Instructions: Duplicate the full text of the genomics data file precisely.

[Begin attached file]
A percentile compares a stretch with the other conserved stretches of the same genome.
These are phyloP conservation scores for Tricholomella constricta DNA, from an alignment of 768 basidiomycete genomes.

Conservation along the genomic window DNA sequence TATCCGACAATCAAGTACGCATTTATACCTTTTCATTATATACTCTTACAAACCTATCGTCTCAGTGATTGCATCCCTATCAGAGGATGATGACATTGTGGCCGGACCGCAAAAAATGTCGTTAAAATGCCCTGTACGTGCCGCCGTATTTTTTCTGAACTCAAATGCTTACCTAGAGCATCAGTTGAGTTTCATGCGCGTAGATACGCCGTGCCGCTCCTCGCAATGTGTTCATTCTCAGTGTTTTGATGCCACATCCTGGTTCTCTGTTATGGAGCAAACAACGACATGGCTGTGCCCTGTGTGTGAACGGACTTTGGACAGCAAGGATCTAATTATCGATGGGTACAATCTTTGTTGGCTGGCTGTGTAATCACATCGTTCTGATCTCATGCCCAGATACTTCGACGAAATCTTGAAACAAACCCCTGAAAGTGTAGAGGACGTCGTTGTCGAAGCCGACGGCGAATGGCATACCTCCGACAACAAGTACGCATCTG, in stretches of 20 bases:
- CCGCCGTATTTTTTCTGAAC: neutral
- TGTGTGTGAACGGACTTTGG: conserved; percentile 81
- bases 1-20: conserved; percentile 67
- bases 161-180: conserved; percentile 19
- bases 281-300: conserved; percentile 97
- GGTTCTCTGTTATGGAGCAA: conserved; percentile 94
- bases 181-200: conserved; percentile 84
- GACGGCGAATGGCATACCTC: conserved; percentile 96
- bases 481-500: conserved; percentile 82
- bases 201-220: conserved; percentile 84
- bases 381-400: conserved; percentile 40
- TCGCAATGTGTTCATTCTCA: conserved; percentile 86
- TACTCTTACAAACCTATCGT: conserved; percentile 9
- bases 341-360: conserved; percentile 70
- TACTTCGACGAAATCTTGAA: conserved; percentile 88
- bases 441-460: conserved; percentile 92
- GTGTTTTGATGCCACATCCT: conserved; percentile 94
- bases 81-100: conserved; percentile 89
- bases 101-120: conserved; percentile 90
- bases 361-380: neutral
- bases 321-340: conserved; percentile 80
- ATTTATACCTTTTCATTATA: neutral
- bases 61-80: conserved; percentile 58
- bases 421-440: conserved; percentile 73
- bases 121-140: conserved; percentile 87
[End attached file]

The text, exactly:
A percentile compares a stretch with the other conserved stretches of the same genome.
These are phyloP conservation scores for Tricholomella constricta DNA, from an alignment of 768 basidiomycete genomes.

Conservation along the genomic window DNA sequence TATCCGACAATCAAGTACGCATTTATACCTTTTCATTATATACTCTTACAAACCTATCGTCTCAGTGATTGCATCCCTATCAGAGGATGATGACATTGTGGCCGGACCGCAAAAAATGTCGTTAAAATGCCCTGTACGTGCCGCCGTATTTTTTCTGAACTCAAATGCTTACCTAGAGCATCAGTTGAGTTTCATGCGCGTAGATACGCCGTGCCGCTCCTCGCAATGTGTTCATTCTCAGTGTTTTGATGCCACATCCTGGTTCTCTGTTATGGAGCAAACAACGACATGGCTGTGCCCTGTGTGTGAACGGACTTTGGACAGCAAGGATCTAATTATCGATGGGTACAATCTTTGTTGGCTGGCTGTGTAATCACATCGTTCTGATCTCATGCCCAGATACTTCGACGAAATCTTGAAACAAACCCCTGAAAGTGTAGAGGACGTCGTTGTCGAAGCCGACGGCGAATGGCATACCTCCGACAACAAGTACGCATCTG, in stretches of 20 bases:
- CCGCCGTATTTTTTCTGAAC: neutral
- TGTGTGTGAACGGACTTTGG: conserved; percentile 81
- bases 1-20: conserved; percentile 67
- bases 161-180: conserved; percentile 19
- bases 281-300: conserved; percentile 97
- GGTTCTCTGTTATGGAGCAA: conserved; percentile 94
- bases 181-200: conserved; percentile 84
- GACGGCGAATGGCATACCTC: conserved; percentile 96
- bases 481-500: conserved; percentile 82
- bases 201-220: conserved; percentile 84
- bases 381-400: conserved; percentile 40
- TCGCAATGTGTTCATTCTCA: conserved; percentile 86
- TACTCTTACAAACCTATCGT: conserved; percentile 9
- bases 341-360: conserved; percentile 70
- TACTTCGACGAAATCTTGAA: conserved; percentile 88
- bases 441-460: conserved; percentile 92
- GTGTTTTGATGCCACATCCT: conserved; percentile 94
- bases 81-100: conserved; percentile 89
- bases 101-120: conserved; percentile 90
- bases 361-380: neutral
- bases 321-340: conserved; percentile 80
- ATTTATACCTTTTCATTATA: neutral
- bases 61-80: conserved; percentile 58
- bases 421-440: conserved; percentile 73
- bases 121-140: conserved; percentile 87